Monona Grove School District, WI

"Comprehensive in scope, this book thoroughly lays out what a classroom teacher or curriculum developer needs to do to create an effective curriculum that can then be adapted into actual classroom instruction."

Stephen D. Shepperd, Principal
Sunnyside Elementary School, Kellogg, ID

Contents of book did not clearly align with curriculum leadership course. The text is well written, but would be better suited for master level course.

Patrick Jenlink
Secondary Leadership Educ Dept, Stephen F Austin State University
May 11, 2013
Key features
  • Updated edition of Choice award-winning book.
  • Connects curriculum and standards to best teaching practices.
  • Covers traditional, alternative, and high-stakes assessments.
  • Strong potential for course adoptions and in-service workshops.

The third edition of The Curriculum Bridge begins its history of the status of American education with George W. Bush's 2008 "State of the Union" address, an event that took place seven years later than the onset of NCLB in 2001, the period of time that began the second edition. The new edition then looks back at the events of the previous three decades as they relate to the many current and historical influences on the schools of America. It also introduces some international comparisons. An intensive new update on the implementation of NCLB legislation is included. The pros and cons of federally mandated actions and their attached assessments are presented from the different viewpoints of teachers, researchers and the public. Descriptions of the impact of changes in the economy and an expanded media are also elaborated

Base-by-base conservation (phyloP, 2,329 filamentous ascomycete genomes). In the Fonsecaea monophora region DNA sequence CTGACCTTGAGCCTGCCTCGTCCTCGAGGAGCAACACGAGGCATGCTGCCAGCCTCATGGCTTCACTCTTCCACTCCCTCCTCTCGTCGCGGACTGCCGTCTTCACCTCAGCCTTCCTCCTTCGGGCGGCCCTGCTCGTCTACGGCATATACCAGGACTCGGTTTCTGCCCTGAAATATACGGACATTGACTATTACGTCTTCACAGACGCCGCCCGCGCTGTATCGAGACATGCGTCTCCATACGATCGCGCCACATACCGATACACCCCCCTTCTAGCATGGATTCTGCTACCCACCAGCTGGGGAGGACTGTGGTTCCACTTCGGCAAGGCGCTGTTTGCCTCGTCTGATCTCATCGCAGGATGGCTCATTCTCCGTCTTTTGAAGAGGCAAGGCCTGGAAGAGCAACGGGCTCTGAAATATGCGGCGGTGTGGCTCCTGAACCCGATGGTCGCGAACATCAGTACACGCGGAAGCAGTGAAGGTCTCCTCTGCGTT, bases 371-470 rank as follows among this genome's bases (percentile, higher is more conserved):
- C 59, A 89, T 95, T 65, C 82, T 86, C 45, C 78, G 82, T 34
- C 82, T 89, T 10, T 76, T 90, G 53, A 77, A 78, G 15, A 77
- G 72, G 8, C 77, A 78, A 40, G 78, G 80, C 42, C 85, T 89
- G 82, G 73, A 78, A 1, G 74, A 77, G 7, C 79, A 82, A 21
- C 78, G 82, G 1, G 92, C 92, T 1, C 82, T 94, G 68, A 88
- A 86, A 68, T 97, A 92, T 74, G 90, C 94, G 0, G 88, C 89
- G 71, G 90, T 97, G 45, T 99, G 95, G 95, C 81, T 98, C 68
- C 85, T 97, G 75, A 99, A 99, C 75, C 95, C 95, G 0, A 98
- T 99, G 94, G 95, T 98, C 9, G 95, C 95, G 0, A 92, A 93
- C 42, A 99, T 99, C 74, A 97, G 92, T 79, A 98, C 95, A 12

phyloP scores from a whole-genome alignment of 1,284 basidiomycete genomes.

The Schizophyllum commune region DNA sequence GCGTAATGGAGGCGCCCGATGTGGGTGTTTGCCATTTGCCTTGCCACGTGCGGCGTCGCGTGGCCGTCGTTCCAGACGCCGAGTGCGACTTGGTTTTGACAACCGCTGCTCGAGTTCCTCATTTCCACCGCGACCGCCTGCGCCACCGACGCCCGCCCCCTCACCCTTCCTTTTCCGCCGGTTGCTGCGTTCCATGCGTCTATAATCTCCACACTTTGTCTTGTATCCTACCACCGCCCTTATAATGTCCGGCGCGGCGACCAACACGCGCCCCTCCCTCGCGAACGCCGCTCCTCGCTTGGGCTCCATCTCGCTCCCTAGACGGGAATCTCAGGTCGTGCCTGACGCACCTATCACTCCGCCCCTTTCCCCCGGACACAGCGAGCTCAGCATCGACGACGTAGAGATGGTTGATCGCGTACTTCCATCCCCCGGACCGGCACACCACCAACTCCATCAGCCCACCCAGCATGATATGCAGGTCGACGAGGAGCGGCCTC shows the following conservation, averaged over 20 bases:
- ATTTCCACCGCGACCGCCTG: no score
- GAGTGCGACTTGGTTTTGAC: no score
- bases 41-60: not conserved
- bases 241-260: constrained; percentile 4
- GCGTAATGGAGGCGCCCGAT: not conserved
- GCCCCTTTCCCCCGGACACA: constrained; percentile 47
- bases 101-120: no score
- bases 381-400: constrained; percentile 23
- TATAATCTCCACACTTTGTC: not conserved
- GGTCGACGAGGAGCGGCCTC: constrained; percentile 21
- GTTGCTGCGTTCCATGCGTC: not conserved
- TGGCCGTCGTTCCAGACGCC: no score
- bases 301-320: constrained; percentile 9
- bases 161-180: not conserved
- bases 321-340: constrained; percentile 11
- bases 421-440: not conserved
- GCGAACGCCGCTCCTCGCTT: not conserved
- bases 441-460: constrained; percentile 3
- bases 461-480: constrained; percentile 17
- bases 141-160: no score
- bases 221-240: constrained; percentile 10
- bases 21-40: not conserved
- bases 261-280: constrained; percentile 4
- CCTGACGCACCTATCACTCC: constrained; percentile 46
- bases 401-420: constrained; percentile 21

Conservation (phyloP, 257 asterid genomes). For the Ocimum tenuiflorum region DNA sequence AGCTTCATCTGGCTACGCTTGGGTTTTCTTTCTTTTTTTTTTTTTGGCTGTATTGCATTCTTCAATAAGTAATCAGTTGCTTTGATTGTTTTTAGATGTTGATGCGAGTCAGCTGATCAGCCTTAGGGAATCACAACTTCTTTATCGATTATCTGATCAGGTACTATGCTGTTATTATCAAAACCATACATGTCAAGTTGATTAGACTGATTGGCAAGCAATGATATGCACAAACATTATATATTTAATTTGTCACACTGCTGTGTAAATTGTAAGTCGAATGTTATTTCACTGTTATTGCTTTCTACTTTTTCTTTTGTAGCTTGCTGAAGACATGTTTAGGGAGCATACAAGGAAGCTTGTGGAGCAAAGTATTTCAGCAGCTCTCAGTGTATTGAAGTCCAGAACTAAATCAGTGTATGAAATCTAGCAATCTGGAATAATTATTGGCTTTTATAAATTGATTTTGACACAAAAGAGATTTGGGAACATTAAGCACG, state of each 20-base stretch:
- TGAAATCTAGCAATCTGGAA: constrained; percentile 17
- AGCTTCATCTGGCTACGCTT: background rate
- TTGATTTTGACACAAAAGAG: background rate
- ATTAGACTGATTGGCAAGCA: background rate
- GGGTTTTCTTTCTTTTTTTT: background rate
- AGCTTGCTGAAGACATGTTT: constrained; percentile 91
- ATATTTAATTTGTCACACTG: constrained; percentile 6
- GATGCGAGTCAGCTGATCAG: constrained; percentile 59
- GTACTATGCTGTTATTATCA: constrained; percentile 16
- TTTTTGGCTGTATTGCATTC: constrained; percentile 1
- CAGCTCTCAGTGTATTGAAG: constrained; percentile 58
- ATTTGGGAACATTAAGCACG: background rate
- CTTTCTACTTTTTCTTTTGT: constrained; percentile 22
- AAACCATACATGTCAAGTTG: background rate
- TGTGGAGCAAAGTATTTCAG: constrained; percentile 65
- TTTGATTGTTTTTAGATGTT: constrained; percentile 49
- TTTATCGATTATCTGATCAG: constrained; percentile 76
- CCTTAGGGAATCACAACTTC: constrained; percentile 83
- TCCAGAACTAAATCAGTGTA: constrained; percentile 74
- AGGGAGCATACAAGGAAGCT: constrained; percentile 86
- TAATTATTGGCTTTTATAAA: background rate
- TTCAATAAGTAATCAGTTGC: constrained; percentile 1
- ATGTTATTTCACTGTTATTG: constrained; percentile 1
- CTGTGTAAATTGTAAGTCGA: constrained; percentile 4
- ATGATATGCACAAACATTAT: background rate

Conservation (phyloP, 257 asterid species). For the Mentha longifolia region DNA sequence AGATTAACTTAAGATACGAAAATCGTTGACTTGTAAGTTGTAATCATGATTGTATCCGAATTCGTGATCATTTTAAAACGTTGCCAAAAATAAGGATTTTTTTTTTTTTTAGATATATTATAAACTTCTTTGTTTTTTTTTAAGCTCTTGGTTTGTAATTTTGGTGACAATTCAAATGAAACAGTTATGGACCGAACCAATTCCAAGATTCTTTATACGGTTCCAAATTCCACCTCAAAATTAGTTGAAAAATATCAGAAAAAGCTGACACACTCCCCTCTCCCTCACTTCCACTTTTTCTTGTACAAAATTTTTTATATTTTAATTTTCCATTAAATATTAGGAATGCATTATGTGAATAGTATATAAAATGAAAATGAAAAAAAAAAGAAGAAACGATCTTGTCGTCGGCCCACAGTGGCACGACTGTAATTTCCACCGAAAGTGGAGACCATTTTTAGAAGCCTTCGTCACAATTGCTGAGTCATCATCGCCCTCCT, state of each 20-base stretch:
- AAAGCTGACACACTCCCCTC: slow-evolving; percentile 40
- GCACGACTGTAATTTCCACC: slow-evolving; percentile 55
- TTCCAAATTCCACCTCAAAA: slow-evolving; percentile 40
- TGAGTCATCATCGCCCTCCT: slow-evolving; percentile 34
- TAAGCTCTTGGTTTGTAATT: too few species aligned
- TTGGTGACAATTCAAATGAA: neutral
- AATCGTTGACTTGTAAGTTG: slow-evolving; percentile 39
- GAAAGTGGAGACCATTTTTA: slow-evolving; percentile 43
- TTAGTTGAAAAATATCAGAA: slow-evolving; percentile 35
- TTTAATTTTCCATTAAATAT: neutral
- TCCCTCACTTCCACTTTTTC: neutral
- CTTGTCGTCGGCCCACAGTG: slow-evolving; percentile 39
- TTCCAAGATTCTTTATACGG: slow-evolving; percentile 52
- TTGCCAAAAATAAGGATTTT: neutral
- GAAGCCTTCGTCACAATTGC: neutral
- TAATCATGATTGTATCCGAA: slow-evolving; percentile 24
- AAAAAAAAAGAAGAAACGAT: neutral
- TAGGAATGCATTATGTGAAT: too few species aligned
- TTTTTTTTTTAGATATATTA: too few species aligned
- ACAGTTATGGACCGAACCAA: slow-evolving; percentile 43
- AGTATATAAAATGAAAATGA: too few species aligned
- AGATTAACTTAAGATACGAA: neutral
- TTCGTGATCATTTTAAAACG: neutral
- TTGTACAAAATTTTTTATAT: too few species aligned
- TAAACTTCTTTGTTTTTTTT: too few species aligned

The new edition presents emerging ideas of educational philosophy and the rapidly expanding findings of cognitive and neuroscience research. It delves deeply into the tools and findings of brain function research and how they may affect the science of teaching -- the theories of learning, and the practices that incorporate them. The specific connections of the research findings to the standards of curriculum as they are enacted in classroom practice are presented within the context of the curriculum products of agencies such as NCTM (National Council of Teachers of Mathematics), the National Research Council, and the prescriptions of the states of California, Connecticut and Michigan. Precise examples of curriculum design in the current terms of content and performance standards are given. The need for explicit knowledge of embedded concepts and the frustration of teachers with the disparities and language of standards issued by the different agencies are also discussed.

The chapter on assessment in this edition expands on the methods of constructing formats and items that measure student knowledge of the matching curriculum. It also offers updated results on the NAEP (National Assessment of Educational Progress) with comparisons to state test results. It reports on the reactions of teachers and the public to high-stakes tests as well as on their accomplishments and deficiencies including the tendency to "teach to the test." The benefits of disaggregating results and "value added" analyses are also addressed. The final chapter discusses the recent call for applications of test results to measures of teacher quality and the extensions and evaluations of research methods, including mixed-method approaches that combine quantitative and qualitative data.

Pearl Gold Solomon

Pearl G. Solomon is professor emerita of teacher education at St. Thomas Aquinas College in Sparkill, New York. She has served as a director and officer for professional organizations and as a consultant to many school districts, the New York State Education Department, and the United States Department of Education. Solomon is the recipient of a number of special awards from the state and community for her work in science, math, health, and career education. More About Author

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ISBN: 9781412969840